of' Mrs. Allie Smith,, that it had
blighted my life. My siater said:
•Oh, Emma, I begged him not to do
it; that I would hare done anything
to prevent it,' she spoke very loud."
On cross examination ahe said her
sister was very much distressed at
Needham Ingram testified as fol
'•1 live in Fayetteville. I knew
Parker eight years. I weighed Par
ker about ten days before he was
killed, and he weighed 155 pounds.
He was about 25 years old."
contiaued on seccond page.
Cross-examined, he said Parker was
a stout man, but was dyspeptic; that
he was a better roan physically than
Mrs. Alice Smith was next exanr
ined, and said;
"I am a teacher in the graded school
Know Misses Loula and Emma Steele.
I heard Miss Emma Steele say on sun
day afternoon after (be funeral of
Parker; 'This thing haa blighted my
life/ Miss Loula exclaimed; 'I
begged him not do it.'
On cross examination Miss Smi»h
said : "I am not on good terms with
Miss Loula Steele. I was friendly,
bat on account oi the way she treated
me am not now, I have not been
been sick. Have been able to attend
to my duties as a teacher. I some*
times use narcotics. Sometimes have
used laudanum, morphine, etc. Ido
now when lam sick and need it. I
did not write for the press anything
about the killing. I never wrote even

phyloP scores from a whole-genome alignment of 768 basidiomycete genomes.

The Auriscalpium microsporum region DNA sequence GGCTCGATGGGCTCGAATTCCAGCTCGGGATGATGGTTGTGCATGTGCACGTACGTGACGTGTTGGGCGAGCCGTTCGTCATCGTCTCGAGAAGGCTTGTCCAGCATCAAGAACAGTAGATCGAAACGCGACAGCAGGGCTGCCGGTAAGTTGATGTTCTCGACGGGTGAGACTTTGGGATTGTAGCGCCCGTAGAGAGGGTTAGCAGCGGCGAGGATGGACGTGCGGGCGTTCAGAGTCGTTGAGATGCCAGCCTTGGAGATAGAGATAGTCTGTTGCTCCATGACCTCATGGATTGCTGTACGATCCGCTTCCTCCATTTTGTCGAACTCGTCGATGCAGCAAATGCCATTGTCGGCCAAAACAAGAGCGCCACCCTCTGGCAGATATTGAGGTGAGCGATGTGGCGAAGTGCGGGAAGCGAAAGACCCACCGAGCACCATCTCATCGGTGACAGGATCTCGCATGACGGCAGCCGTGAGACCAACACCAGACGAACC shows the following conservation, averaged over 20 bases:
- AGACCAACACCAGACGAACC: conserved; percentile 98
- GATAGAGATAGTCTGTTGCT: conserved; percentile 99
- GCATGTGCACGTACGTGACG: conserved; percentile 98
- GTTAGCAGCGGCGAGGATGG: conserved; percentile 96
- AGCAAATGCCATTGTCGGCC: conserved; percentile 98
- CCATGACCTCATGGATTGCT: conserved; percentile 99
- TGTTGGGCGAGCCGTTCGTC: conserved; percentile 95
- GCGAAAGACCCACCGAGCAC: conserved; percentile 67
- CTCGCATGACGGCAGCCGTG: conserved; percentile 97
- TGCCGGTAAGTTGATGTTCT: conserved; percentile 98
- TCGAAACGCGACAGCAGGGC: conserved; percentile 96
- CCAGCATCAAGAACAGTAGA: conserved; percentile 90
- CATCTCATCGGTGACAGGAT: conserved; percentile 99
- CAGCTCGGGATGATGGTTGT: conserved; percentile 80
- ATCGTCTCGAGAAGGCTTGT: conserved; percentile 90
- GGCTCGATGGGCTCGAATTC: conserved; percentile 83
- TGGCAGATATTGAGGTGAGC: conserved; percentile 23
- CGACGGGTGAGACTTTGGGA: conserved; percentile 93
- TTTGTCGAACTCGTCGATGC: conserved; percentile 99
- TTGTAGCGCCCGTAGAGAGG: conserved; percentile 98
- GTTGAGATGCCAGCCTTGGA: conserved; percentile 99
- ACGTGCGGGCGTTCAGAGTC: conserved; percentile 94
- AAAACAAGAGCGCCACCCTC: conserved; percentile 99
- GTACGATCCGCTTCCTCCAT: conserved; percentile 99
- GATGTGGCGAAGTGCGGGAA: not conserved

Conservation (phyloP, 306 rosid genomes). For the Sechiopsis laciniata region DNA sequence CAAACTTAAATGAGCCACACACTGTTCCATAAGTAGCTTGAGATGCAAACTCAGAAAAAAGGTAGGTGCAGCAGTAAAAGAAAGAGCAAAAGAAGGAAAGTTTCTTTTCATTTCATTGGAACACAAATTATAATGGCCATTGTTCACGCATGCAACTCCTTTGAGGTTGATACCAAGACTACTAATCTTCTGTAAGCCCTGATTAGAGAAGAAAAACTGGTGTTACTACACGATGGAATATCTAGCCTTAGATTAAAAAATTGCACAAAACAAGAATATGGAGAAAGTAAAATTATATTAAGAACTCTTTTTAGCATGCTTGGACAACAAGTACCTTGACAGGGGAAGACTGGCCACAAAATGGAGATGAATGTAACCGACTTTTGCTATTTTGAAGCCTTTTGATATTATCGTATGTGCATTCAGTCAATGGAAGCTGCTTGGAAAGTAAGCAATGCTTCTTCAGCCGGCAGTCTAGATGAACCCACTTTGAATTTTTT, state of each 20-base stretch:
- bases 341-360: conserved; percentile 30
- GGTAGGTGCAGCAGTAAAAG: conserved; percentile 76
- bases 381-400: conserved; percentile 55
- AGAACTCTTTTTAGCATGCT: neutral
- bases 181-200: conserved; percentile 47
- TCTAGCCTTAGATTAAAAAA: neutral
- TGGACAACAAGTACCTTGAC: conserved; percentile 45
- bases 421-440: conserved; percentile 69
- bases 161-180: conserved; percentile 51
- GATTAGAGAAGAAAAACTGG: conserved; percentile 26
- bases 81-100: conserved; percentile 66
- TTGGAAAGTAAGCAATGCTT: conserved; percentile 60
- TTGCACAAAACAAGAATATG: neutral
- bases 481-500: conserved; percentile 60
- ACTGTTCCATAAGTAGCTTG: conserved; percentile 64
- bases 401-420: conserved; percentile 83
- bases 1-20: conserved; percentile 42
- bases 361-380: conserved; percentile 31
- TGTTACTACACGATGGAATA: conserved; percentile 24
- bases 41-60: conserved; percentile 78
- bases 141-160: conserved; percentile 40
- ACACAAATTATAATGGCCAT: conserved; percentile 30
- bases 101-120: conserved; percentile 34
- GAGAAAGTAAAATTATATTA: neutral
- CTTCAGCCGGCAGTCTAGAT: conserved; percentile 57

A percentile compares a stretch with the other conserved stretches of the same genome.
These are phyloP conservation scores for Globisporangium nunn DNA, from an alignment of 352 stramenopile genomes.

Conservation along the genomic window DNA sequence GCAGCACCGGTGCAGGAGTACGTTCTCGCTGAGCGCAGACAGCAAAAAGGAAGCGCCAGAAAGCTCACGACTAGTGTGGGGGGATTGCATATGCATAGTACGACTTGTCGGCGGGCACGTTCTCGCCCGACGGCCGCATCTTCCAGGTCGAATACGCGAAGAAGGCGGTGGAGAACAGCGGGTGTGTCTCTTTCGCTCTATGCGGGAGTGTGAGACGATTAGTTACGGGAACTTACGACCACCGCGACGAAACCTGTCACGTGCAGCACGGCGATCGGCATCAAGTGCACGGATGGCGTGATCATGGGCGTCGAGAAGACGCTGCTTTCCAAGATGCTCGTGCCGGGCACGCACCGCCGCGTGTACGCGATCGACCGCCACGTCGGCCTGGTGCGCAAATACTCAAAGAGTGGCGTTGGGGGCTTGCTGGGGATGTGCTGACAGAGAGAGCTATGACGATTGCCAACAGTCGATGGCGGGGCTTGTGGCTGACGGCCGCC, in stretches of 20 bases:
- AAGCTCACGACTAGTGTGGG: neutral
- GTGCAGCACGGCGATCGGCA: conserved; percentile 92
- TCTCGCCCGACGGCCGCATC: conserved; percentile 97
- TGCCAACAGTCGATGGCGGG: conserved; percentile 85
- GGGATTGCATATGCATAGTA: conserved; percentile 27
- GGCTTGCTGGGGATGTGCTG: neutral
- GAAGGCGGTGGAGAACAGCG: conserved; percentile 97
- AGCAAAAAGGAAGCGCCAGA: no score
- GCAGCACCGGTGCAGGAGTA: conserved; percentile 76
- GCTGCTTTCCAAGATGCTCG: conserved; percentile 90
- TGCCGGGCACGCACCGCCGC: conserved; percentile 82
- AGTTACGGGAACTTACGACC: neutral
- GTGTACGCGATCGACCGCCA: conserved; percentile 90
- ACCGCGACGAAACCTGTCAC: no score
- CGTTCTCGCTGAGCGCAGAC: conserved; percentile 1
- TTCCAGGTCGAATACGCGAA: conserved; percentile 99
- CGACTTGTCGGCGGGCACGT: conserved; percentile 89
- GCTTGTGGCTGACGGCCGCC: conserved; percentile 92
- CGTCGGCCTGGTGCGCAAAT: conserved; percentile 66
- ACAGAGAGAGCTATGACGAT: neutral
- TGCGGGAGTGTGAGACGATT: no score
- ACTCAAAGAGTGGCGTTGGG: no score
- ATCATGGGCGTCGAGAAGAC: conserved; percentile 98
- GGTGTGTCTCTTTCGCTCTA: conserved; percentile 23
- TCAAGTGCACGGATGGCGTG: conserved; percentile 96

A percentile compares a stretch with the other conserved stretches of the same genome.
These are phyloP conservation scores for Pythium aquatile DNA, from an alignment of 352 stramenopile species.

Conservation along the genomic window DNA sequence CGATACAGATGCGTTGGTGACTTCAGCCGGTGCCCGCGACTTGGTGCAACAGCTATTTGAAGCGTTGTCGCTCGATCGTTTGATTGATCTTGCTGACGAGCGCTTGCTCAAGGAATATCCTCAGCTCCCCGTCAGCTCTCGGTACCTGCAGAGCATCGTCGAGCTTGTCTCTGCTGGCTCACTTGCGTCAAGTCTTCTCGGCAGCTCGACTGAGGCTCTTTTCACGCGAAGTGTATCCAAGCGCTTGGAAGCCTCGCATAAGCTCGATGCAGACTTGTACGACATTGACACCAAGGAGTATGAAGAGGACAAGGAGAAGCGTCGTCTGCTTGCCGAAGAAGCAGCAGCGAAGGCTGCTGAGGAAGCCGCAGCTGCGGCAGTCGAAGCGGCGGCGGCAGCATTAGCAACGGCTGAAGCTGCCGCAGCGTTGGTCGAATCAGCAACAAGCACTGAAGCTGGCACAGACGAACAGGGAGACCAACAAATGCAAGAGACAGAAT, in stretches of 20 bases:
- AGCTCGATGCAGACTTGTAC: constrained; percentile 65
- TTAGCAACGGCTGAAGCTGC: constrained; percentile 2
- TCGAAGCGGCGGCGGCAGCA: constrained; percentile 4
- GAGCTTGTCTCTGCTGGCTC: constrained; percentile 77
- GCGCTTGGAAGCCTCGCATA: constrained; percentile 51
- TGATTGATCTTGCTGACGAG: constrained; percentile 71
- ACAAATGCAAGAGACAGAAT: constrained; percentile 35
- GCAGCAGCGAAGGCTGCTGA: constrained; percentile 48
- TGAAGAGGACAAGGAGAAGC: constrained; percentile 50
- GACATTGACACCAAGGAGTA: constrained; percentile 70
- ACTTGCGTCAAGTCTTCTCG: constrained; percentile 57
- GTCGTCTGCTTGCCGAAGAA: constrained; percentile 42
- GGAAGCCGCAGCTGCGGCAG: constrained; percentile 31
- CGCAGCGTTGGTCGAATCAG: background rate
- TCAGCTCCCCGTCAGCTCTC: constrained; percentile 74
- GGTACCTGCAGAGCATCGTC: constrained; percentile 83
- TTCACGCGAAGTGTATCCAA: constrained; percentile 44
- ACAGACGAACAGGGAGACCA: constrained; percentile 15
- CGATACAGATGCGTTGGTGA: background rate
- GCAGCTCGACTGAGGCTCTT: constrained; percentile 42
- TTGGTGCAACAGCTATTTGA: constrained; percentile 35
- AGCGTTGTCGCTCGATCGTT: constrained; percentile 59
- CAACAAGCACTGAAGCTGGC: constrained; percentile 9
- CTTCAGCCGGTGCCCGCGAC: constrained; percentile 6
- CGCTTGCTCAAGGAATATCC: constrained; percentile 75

the resolution of a Sunday school in
regard to Parker's death. I am not
related to any of the pariiea.
On re-direct examination the State
paoposed ti ask if the resolutions ot
thii Sunday school were not 1 auditory
of Parker. Objected to by the defense
and excluded, as the defease had not
called it out.
[ EE J/»BEfcT.
L "ATTORNEY AT LAW.
DUNN, N. C.
Practice in all the Courts.
Prompt attention to all business.
Money loaned on good aocarity.
J 25 I y
A NEW LAW FIRM.
D. H. McLean and J. A. Farmer
oave this day associated themselves
•ogelher in the practice af law in all
the courts of the Slate.
Collections and general practice
D, H, MCLEAN, of Lillington, N. C
J. A. FAHMKK, of Dunn, N, C.
UK. J. H DANIEL.
U DUNN. HARNETT CO.
I Practice confined to the disease of
Poaitirelly will not visit patience
at fi distance.
A pamphlet On Can>er. Its Treat
ment and Cure, will be mailed to any
• addre«6 tree of charge.
i l mm
ATTORNEY AT LAW
Will Practice in all the surruuad.
JONESBORU N, C.